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A Critical Analysis of 'The Yellow Wallpaper' by Charlotte Perkins Gilman

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A Critical Analysis of 'The Yellow Wallpaper' by Charlotte Perkins Gilman 'The Yellow Wallpaper' written by Charlotte Perkins Gilman is a riveting story of a dejected woman locked away as if she were insane. Her passion is to write and by doing so we are able to follow her on a journey in which she is victimized by those closest to her. The significance of the story is tremendous as it delves into the underlying issues of 'a woman's place' and feminism in the 19th century. The story not only gave an insight into the public perception of mental illness but it later caused a famous psychiatrist, Silas Weir Mitchell to alter his treatment of neurasthema. As the story begins, the woman-whose name we never learn-tells of her depression and how it is dismissed by her husband and brother who are both medical practitioners. "You see, he does not believe I am sick! And what can one do?" We are able to see that the narrator has maintained the traditional patriarchal feelings, as many women and men did in 19th century, where women are discouraged from venturing out of their 'given sphere', due to the political makeup of the era. ...read more.


It is possible that in her mind, she sees a path which leads to the curing of her illness where happiness and good health awaits at the end. The reason the lane is "shaded" is because she is uncertain whether or not this path can be travelled. Upon moving into the mansion, she immediately becomes obsessed with the nursery room wallpaper with "sprawling, flamboyant patterns committing every artistic sin" Initially she was dying to get out of the room however as the story unwinds she becomes completely infatuated by the wallpaper and doesn't 'want to leave...until I have found it out'. Her days and nights are so uneventful that she finds relief in writing a journal which becomes more obsessive as her sickness develops. She even goes as far as to mention the smell of the wallpaper, 'It is not bad - at first - and very gentle, but quite the subtlest, most enduring odour I ever met.' Her sickness is engulfing her personality and as the story moves forward we lose the woman we first met, and are introduced to an entirely different character. ...read more.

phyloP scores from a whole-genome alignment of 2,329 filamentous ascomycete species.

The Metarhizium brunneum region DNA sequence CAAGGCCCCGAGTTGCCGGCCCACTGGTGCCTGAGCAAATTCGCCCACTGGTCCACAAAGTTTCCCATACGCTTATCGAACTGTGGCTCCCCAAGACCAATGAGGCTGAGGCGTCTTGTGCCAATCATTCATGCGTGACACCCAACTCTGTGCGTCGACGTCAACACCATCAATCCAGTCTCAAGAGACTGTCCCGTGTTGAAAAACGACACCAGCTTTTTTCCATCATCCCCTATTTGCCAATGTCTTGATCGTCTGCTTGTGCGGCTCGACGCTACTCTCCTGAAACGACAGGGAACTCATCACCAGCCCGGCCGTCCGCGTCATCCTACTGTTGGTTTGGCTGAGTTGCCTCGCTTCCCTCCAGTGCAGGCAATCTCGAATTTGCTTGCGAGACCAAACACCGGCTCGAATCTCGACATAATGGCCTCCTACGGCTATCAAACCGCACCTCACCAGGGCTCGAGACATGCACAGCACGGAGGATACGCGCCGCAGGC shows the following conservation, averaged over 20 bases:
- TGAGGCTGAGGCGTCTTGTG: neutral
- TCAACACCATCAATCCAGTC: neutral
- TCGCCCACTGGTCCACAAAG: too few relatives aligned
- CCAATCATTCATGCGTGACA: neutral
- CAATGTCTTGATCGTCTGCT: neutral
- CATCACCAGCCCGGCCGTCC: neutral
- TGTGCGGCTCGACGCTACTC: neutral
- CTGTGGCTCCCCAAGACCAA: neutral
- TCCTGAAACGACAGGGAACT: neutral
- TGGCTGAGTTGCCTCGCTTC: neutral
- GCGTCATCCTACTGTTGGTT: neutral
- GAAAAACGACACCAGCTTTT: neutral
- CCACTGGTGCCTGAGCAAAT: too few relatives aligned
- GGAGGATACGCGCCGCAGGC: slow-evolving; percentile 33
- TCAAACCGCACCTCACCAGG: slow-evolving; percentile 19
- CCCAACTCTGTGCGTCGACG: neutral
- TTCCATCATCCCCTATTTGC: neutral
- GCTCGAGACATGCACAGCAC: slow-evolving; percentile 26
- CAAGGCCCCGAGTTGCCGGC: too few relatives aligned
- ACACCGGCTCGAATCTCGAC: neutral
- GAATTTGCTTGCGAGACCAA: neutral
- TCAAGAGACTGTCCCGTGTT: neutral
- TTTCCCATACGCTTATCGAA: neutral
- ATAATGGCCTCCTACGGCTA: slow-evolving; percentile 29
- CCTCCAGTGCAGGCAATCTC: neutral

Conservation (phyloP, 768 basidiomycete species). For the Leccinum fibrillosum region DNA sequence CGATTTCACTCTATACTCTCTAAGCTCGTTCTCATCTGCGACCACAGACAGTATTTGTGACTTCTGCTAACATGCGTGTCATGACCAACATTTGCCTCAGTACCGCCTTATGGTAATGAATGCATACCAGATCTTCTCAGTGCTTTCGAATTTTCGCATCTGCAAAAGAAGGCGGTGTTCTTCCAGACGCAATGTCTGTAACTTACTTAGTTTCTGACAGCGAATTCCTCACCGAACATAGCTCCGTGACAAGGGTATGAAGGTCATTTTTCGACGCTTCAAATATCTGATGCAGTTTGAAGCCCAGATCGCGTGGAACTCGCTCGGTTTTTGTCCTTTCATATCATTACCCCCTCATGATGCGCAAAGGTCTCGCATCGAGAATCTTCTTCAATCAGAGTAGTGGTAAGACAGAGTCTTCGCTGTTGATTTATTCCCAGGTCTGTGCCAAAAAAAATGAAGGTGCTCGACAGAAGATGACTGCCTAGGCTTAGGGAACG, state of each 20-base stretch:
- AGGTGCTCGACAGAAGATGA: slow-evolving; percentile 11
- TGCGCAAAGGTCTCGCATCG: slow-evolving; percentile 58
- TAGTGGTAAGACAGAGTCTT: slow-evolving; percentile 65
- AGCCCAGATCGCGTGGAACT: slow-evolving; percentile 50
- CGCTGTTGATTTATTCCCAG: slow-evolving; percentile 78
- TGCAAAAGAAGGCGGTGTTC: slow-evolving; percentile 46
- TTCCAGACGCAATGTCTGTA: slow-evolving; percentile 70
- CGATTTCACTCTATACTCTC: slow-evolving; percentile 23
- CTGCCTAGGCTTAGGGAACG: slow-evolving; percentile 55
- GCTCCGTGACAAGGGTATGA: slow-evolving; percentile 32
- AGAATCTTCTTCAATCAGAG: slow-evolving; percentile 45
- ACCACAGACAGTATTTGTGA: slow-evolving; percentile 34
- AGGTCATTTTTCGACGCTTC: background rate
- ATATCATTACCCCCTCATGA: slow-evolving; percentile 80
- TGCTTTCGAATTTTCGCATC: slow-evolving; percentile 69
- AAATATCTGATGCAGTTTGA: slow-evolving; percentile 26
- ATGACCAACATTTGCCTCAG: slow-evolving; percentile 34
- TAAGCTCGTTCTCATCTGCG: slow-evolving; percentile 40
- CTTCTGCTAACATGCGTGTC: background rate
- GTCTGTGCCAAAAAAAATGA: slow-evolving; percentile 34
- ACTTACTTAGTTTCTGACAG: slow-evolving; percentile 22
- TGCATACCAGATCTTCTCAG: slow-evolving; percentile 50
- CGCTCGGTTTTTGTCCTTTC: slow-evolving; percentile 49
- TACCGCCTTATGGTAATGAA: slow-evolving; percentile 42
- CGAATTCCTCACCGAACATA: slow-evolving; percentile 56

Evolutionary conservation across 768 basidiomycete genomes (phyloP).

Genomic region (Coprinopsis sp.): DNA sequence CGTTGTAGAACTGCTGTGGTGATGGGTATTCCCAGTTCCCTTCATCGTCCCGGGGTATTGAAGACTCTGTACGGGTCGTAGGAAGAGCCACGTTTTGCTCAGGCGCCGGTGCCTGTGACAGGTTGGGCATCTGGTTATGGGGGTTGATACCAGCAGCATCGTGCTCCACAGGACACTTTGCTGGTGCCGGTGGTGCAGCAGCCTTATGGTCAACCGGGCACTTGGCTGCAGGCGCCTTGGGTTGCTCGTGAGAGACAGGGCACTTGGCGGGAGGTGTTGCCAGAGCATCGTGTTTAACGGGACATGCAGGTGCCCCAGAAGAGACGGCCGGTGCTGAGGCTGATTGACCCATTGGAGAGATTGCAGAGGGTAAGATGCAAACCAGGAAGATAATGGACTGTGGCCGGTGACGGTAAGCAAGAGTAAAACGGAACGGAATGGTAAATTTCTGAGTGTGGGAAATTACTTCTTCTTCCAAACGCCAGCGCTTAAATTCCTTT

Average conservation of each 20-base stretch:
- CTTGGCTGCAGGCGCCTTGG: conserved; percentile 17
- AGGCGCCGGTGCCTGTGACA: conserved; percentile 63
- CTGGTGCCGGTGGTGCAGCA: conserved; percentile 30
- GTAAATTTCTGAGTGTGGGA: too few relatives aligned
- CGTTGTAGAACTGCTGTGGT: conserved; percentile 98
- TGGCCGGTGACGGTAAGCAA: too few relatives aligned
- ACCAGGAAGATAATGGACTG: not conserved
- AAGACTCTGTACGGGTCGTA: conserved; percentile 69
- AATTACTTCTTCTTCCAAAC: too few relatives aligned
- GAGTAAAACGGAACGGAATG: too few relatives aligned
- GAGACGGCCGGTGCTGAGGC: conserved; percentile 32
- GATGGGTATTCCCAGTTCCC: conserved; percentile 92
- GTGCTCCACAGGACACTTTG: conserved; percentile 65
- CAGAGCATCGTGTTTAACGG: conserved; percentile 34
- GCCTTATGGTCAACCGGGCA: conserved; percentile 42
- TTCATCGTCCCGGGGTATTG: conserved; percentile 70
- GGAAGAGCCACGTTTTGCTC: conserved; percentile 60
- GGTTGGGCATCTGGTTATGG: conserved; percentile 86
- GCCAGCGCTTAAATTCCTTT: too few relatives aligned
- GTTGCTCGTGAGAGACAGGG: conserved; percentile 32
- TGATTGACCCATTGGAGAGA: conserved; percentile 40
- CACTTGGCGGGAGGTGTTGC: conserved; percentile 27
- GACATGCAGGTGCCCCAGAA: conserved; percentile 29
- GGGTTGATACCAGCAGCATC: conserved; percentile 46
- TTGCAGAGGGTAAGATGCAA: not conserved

She believes that she has at last gained her freedom from the illness when in reality, the exact opposite has occurred. The incessant creeping is the final summation to her insanity. The colour yellow carried many negative connotations at the time this story was written. It was seen as a colour that was full of morbid self-analysis, and was symptomatic of the degeneration rife in society. This illustrates the protagonists warped head state as although yellow is associated with negativity, she craves it. This is portrayed when the protagonist claims that everything outside is 'green instead of yellow'. Her mind is so twisted that she feels everything outside of her 'sphere' is evil. The ending of the story is open to a variety of different interpretations. She feels victorious for escaping from her husbands grasp however in reality she is now trapped within herself. We feel that she may commit suicide due to her frustration, however the situation was reversed, and I was given the impression that she may have tried to murder her husband, in an attempt to free herself. However what ultimately happens we are never able to learn. ...read more.

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